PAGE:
Wednesday, May 20, 2009

SD-14:It ain't fast!

Okay, it's also been said that the SD-14 isn't a camera for sports shooters. This is no lie! If you're shooting ANYTHING that moves with this camera, purchase the fastest Compact Flash card you can find! The write times for X3F RAW files are very slow. I think my old Canon D60 was better! Certainly every camera body I've used since 2005 has been faster. I've been using a 4 GB Hitachi Microdrive and I think I can watch the grass grow while the SD-14 writes data to the Microdrive! Switching to a SanDisk 512MB card was better. Possibly the Microdrive is idled in between photos, so it has to spin up every time it goes to work. I don't know, but it sure ain't fast.

I will say that focusing with the 180mm Macro's HSM has been generally quick, if it's already in the range needed. If it has to rack all the way to it's minimum focus distance and back out again, whatever you're trying to shoot will probably have grown bored and wandered off by the time the lens gets back to proper focus. Images are coming out slightly soft at nearly all ranges, unless I touch up the focus by hand, which leads me to think it's the camera's AF sensors which are out of whack. In particular, the far left sensor does an incredibly poor job of focusing. Or, I should say, it tells the camera's brain that it's in focus, when even to the eye, it's nowhere even remotely close to correct. The center cross-type sensor is much better, but will consistently "far focus" on cars, trees, fire hydrants, etc. In the case of my neighbor's truck, sitting across the street from my house, the tires and curbing on the opposite side of the truck are in better focus than on the side facing me. That's an error of four or five feet! Not good.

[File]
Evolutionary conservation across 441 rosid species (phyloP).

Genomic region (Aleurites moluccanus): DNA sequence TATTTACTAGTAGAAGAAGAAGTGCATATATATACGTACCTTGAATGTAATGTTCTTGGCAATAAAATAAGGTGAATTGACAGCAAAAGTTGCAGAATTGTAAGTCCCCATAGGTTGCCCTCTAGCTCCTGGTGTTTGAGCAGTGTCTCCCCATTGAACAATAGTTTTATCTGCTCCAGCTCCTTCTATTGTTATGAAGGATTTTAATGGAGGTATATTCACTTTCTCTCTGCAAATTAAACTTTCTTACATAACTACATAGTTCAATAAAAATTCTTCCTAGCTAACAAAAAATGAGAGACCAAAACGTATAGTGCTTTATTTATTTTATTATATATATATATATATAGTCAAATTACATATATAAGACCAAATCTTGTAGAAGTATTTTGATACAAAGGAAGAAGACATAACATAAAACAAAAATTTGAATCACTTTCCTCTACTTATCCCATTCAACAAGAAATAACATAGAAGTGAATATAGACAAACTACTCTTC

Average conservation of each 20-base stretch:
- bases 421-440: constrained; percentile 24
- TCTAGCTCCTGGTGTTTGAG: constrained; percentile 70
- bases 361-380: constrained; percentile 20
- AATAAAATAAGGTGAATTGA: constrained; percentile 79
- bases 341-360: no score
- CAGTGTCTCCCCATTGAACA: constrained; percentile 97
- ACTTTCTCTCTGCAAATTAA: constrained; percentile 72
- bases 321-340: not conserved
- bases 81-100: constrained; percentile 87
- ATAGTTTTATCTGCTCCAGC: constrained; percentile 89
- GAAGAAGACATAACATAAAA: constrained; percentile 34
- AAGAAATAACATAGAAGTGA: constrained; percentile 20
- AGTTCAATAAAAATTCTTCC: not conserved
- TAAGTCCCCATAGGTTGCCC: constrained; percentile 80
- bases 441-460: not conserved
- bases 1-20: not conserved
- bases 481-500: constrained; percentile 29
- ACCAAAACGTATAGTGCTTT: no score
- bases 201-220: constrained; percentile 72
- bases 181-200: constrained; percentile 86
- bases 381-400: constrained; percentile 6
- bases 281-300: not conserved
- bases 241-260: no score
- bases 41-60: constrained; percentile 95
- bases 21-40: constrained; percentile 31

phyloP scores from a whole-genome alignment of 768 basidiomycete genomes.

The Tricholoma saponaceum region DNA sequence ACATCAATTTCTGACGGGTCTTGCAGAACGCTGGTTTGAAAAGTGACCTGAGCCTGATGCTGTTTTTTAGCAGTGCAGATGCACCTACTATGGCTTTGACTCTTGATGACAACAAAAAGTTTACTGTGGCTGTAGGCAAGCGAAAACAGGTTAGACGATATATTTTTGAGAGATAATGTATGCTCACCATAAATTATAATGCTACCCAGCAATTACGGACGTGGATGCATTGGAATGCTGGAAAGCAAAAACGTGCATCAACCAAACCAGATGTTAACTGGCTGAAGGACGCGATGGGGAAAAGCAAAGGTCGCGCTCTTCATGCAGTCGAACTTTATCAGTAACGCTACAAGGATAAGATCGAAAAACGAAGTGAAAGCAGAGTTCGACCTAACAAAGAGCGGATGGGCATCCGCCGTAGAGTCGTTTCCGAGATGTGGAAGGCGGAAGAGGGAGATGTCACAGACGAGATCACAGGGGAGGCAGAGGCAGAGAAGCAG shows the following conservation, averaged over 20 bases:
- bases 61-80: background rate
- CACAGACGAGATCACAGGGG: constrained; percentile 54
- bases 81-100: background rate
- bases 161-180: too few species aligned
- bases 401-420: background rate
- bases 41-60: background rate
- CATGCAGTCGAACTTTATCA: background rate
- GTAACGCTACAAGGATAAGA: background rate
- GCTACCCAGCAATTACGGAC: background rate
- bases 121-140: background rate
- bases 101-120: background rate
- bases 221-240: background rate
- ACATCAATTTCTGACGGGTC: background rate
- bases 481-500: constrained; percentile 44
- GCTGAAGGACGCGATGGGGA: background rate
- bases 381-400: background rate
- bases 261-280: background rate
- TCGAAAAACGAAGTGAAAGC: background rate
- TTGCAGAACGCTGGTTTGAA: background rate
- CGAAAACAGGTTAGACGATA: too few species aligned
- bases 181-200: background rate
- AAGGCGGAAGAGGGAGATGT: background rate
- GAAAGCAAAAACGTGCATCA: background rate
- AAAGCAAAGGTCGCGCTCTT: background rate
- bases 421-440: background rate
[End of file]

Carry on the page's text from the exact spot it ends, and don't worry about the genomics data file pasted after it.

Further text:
Again, I find I'm now waiting on the lenses from Sigma in order to determine if the fault is inside the camera body, or the 180mm f3.5 Macro lens (which I might add was a used, but beautiful, lens).

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